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Money Times - October 6, 2015

Posted by Jill Kerby on October 06 2015 @ 09:00


You might be amazed to hear that the clever little ‘vishing’ fraud revealed recently by the Gardai actually succeeded in scamming amounts as high as €38,000 from the mainly elderly people who fell for it. Who would agree to transfer such huge sums over the phone, even if they did think they were speaking to a person at their bank or a senior Garda officer.

According to the newspaper reports, a sophisticated telephone gang of fraudsters have been targeting older, vulnerable victims – by telephone - with a tall tale.

The caller claims to be the head of security at a well known company or store – say, a well known utility company -  and because of some internal skulduggery, needs to confirm your bank details with you.   If you don’t have any account with them – either you or they will say the other is mistaken - and simply hang up.

But in some cases, there is an account with the company; however, in most cases, the elderly customer at the end of the phone is still unlikely to hand over these details to the stranger at the end of the line, even if does claim to be the so-called head of security. 

‘Fair enough’, replies the caller, assuring them they are doing the right thing.  ‘Give your bank or even your local Garda station a ring to confirm that we are undertaking this investigation, that you are on our list, etc…’.

Doing just that the victim, by this stage, calls their bank or Garda station and is put through to that officials dealing with the store or utility company (for example) and confirms that an investigation is underway. The customer confirms their bank details, and is then instructed to transfer a certain amount of money in their account (or even all of it) to a new account to defend it against this fraud attempt.

What the victim doesn’t know is that when they put down the phone after the first conversation, the ‘vishers’ were still on the line and diverted the call the victim thought they were making; they were actually still on the original line and now someone impersonating their bank official or the Gardai was on the line and instructing them to approve the money transfer.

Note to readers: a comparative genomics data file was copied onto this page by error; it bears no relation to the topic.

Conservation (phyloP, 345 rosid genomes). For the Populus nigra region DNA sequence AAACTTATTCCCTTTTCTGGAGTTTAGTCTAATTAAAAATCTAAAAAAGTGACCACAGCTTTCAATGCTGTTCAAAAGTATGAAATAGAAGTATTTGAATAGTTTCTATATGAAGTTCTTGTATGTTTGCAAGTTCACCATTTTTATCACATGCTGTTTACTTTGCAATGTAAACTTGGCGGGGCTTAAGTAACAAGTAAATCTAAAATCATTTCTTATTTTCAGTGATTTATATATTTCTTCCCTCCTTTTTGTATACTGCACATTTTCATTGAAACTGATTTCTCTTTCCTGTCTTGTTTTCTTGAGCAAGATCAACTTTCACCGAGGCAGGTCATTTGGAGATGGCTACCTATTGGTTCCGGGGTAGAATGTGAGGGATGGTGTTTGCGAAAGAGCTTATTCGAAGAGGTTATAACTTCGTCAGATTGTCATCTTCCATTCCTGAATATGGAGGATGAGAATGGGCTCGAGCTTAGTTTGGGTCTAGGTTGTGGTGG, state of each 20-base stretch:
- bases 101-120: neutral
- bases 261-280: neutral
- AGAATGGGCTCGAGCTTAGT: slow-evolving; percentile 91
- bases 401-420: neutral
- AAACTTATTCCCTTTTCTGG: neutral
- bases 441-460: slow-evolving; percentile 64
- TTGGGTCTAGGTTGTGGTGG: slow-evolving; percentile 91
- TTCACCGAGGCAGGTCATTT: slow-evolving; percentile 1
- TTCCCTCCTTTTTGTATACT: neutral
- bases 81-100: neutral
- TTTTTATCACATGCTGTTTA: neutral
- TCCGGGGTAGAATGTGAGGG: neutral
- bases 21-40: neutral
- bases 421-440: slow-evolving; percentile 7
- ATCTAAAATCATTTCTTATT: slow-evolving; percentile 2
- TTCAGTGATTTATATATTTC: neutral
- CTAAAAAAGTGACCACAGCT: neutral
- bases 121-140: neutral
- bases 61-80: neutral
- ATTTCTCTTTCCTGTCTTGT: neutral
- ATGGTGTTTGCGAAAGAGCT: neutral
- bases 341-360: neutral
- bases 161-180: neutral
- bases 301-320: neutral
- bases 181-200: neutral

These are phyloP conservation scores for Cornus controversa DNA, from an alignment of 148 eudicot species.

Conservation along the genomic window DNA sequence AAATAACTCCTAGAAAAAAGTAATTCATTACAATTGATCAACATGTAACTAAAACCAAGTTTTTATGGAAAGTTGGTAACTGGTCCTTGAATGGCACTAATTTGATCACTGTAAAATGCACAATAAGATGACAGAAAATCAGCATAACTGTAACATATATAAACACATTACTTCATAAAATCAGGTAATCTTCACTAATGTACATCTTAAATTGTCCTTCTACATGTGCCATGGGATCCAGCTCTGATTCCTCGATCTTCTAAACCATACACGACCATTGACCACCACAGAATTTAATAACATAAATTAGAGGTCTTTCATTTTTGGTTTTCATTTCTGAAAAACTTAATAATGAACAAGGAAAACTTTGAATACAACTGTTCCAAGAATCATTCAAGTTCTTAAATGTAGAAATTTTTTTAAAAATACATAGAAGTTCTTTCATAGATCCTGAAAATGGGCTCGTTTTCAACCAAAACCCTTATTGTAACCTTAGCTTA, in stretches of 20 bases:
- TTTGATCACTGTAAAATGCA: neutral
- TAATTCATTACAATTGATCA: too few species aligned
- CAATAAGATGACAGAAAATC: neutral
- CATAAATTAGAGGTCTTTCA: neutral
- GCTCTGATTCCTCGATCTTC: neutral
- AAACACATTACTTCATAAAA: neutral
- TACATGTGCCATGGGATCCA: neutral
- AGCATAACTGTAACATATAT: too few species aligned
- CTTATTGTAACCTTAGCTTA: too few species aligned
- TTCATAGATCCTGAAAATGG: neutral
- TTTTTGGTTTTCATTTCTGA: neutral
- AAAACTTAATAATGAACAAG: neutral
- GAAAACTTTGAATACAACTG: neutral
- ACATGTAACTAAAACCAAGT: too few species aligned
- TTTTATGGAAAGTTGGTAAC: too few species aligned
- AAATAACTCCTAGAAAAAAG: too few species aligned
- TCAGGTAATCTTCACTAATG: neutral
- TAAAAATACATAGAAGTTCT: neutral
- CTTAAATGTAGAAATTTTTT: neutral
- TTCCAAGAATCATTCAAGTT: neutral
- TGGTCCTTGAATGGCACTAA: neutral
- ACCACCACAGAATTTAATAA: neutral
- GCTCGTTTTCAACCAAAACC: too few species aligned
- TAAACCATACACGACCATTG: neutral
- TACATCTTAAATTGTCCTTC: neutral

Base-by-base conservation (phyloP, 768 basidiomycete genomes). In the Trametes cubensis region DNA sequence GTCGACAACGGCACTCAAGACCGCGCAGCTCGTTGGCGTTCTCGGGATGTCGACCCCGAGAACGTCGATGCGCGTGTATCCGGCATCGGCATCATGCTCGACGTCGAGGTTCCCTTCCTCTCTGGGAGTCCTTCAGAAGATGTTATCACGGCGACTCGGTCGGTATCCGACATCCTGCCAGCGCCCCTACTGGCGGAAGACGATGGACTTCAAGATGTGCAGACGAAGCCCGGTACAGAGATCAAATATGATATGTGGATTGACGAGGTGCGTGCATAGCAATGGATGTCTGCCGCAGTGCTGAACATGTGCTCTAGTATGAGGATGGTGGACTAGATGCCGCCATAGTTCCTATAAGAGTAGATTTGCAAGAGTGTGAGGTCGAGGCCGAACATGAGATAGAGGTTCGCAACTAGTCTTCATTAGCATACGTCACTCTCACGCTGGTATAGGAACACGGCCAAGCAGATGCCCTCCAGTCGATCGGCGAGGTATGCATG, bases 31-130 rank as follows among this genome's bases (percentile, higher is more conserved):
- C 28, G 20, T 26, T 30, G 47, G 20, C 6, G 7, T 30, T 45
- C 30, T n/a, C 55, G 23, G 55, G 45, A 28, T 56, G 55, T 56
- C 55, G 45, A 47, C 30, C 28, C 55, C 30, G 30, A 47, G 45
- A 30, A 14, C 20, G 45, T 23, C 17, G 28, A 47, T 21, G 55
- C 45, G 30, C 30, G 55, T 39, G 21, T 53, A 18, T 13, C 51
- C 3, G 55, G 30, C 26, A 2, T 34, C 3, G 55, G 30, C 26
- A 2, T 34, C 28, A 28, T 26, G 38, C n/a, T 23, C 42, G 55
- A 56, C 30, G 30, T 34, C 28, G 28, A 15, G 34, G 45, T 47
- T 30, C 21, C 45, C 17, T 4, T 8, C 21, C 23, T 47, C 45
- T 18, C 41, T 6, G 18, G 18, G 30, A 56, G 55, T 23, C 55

‘Vishing’- telephone bank account fraud is targetted at older people because they don’t use computers to the same degree as younger ones, who regularly get emails from their bank (and every other one) telling them to confirm their details by ‘clicking here’. This kind of ‘phishing’ has been widely publicised, as have the silly solicitations from so-called crooked ex-oil officials in Nigeria who will share the millions they’ve skimmed from the Department of Energy in Lagos if you would only just supply them with all your bank account details and passwords.

This new scam sounds more plausible, but is just another variation on the guy with the ID tag around his neck who says he’s from the electricity or gas company and needs to check for leaks.  Instead he checks to see where your purse is, or your jewellery or silver and while you’re off getting them a nice cup of tea, is filling his jacket pocket with your cash and valuables.

The message is the same of course – don’t let anyone in your home without an appointment. Get a good chain on your door (or install a glass panelled porch door) so you can speak to callers, but they can’t push their way in. 

Never ever reveal your bank details to anyone over the internet (unless it’s a secure retail site) or over the phone to someone you do not know personally, like your bank manager. If you need or want to transfer money go to the bank and do it in person. (Again the exception is if you do your banking on-line, via secure apps.)

Crude as vishing and phishing scams are, organisations like Age Action Ireland warn that too many older people lose large sums of money and become victims of ‘elder abuse’ by handing it over to unscrupulous family members and carers.

The worst abuses happened during the Celtic Tiger years when older people with large sums on deposit in their banks were encouraged to invest in high risk stocks and shares or investment funds, despite the fact they had little or no time to make up losses in the event that the markets experienced a correction or crash. 

That was exactly what happened of course in 2008.  How to protect yourself against this kind of ostensibly legitimate targeting of your money is a story I’ll return to in a future column.

Correction:  Last week I mentioned that November 13 is the on-line (at www.ros.ie) Pay & File self assessment tax deadline. The deadline is October 12.

Do you have a personal finance question for Jill:? Write to her c/o this newspaper or by email: jill@jillkerby.ie